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Title: Silicon Qubits

Abstract

There are two good reasons to attempt to build quantum bits (qubits) out of silicon. The first is the obvious foundation of classical microelectronics. Although silicon quantum computers would operate in a fundamentally different way from classical computers$-$for example, at cryogenic temperatures$-$still the level of development in material quality, crystal growth, and fabrication methodologies for silicon is unrivaled by any other material in the world. Leveraging even a small fraction of the worldwide investment in silicon for qubit development could potentially put silicon-based qubits far ahead of other solid-state alternatives. The second, less obvious reason for choosing silicon is the remarkably clean magnetic environment witnessed by spins in highly purified and isotopically enriched silicon material. Fortuitously, 95.3% of the naturally occurring isotopes of Si nuclei ( 28Si and 30Si) are spin-0. These nuclei therefore have a “closed shell” of nuclear moments, providing no external magnetic field whatsoever. Add to this the possibility of intrinsic silicon with part-per-billion chemical quality and the system is remarkably close to “vacuum” with respect to magnetic noise properties.

Authors:
 [1];  [2]
  1. Sandia National Lab. (SNL-NM), Albuquerque, NM (United States)
  2. HRL Lab. LLC, Malibu, CA (United States)
Publication Date:
Research Org.:
Sandia National Lab. (SNL-NM), Albuquerque, NM (United States)
Sponsoring Org.:
USDOE National Nuclear Security Administration (NNSA)
OSTI Identifier:
1478329
Report Number(s):
SAND-2017-5868J
653840
Grant/Contract Number:  
AC04-94AL85000
Resource Type:
Accepted Manuscript
Journal Name:
Encyclopedia of Modern Optics
Additional Journal Information:
Journal Volume: 1
Country of Publication:
United States
Language:
English
Subject:
36 MATERIALS SCIENCE; Charge qubit; CMOS; Donor; Exchange interaction; Heterostructure; Quantum computing; Quantum dot; Quantum measurement; SiGe; Single electron transistor; Spin qubit; STM lithography; Valley splitting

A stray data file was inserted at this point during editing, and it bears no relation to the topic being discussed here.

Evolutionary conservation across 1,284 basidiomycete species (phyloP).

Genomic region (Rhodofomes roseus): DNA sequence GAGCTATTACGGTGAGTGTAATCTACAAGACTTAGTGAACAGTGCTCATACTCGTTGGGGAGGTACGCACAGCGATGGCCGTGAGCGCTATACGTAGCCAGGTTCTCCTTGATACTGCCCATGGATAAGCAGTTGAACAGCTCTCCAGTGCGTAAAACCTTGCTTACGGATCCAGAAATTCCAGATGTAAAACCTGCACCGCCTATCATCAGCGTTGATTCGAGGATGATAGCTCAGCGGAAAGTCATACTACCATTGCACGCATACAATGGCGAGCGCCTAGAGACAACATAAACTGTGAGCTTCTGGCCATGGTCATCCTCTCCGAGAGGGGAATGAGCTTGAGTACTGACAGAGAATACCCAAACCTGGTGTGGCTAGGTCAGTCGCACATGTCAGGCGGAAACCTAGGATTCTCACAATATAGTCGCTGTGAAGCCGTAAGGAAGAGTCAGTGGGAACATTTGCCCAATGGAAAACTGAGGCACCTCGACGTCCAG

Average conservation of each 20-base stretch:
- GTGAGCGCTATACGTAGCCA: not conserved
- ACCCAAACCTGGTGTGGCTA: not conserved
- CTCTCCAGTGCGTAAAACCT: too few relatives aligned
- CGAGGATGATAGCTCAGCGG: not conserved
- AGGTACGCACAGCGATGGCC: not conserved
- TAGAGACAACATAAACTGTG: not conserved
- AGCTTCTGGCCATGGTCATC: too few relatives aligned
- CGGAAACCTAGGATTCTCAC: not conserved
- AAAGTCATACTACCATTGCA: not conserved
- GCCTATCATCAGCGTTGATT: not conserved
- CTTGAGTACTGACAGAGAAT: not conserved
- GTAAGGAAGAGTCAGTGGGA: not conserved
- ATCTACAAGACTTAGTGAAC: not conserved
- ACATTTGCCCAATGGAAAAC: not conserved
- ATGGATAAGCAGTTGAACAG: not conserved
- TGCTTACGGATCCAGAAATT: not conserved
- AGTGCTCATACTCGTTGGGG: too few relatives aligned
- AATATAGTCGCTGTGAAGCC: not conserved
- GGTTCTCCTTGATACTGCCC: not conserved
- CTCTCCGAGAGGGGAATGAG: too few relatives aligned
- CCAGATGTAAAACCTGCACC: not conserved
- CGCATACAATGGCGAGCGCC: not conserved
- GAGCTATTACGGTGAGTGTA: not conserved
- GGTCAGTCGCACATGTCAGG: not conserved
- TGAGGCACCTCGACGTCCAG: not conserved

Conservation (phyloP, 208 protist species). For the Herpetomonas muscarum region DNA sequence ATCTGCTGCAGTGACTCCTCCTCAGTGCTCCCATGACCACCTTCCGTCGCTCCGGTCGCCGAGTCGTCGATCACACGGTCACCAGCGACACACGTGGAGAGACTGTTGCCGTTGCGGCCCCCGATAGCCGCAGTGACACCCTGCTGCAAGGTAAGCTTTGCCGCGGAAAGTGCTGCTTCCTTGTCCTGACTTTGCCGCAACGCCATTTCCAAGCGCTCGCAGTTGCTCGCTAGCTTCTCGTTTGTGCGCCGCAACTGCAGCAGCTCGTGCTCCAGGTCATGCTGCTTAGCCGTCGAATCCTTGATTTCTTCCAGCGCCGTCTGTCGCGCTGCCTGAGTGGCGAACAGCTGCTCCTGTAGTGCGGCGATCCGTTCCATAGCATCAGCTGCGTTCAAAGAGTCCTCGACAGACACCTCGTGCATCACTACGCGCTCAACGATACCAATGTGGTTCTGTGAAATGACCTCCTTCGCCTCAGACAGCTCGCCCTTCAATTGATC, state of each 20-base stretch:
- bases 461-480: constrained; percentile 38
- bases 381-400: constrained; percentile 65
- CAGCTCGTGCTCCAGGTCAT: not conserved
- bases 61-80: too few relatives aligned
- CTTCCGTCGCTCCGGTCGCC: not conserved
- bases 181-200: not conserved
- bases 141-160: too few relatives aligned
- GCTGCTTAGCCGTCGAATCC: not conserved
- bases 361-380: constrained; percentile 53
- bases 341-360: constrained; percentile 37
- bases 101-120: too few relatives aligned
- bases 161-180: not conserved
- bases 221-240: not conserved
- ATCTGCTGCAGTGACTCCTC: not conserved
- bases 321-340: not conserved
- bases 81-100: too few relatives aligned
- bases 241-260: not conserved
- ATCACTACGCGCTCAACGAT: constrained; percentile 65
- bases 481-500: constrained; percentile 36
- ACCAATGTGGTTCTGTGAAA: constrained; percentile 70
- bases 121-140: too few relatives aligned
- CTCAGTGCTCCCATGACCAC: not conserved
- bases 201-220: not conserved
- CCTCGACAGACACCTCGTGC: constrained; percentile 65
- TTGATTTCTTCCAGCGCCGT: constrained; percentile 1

Citation Formats

Carroll, Malcolm S., and Ladd, Thaddeus D. Silicon Qubits. United States: N. p., 2018. Web. doi:10.1016/b978-0-12-803581-8.09736-8.
Carroll, Malcolm S., & Ladd, Thaddeus D. Silicon Qubits. United States. doi:10.1016/b978-0-12-803581-8.09736-8.
Carroll, Malcolm S., and Ladd, Thaddeus D. Wed . "Silicon Qubits". United States. doi:10.1016/b978-0-12-803581-8.09736-8. https://www.osti.gov/servlets/purl/1478329.
@article{osti_1478329,
title = {Silicon Qubits},
author = {Carroll, Malcolm S. and Ladd, Thaddeus D.},
abstractNote = {There are two good reasons to attempt to build quantum bits (qubits) out of silicon. The first is the obvious foundation of classical microelectronics. Although silicon quantum computers would operate in a fundamentally different way from classical computers$-$for example, at cryogenic temperatures$-$still the level of development in material quality, crystal growth, and fabrication methodologies for silicon is unrivaled by any other material in the world. Leveraging even a small fraction of the worldwide investment in silicon for qubit development could potentially put silicon-based qubits far ahead of other solid-state alternatives. The second, less obvious reason for choosing silicon is the remarkably clean magnetic environment witnessed by spins in highly purified and isotopically enriched silicon material. Fortuitously, 95.3% of the naturally occurring isotopes of Si nuclei (28Si and 30Si) are spin-0. These nuclei therefore have a “closed shell” of nuclear moments, providing no external magnetic field whatsoever. Add to this the possibility of intrinsic silicon with part-per-billion chemical quality and the system is remarkably close to “vacuum” with respect to magnetic noise properties.},
doi = {10.1016/b978-0-12-803581-8.09736-8},
journal = {Encyclopedia of Modern Optics},
number = ,
volume = 1,
place = {United States},
year = {2018},
month = {2}
}

Journal Article:
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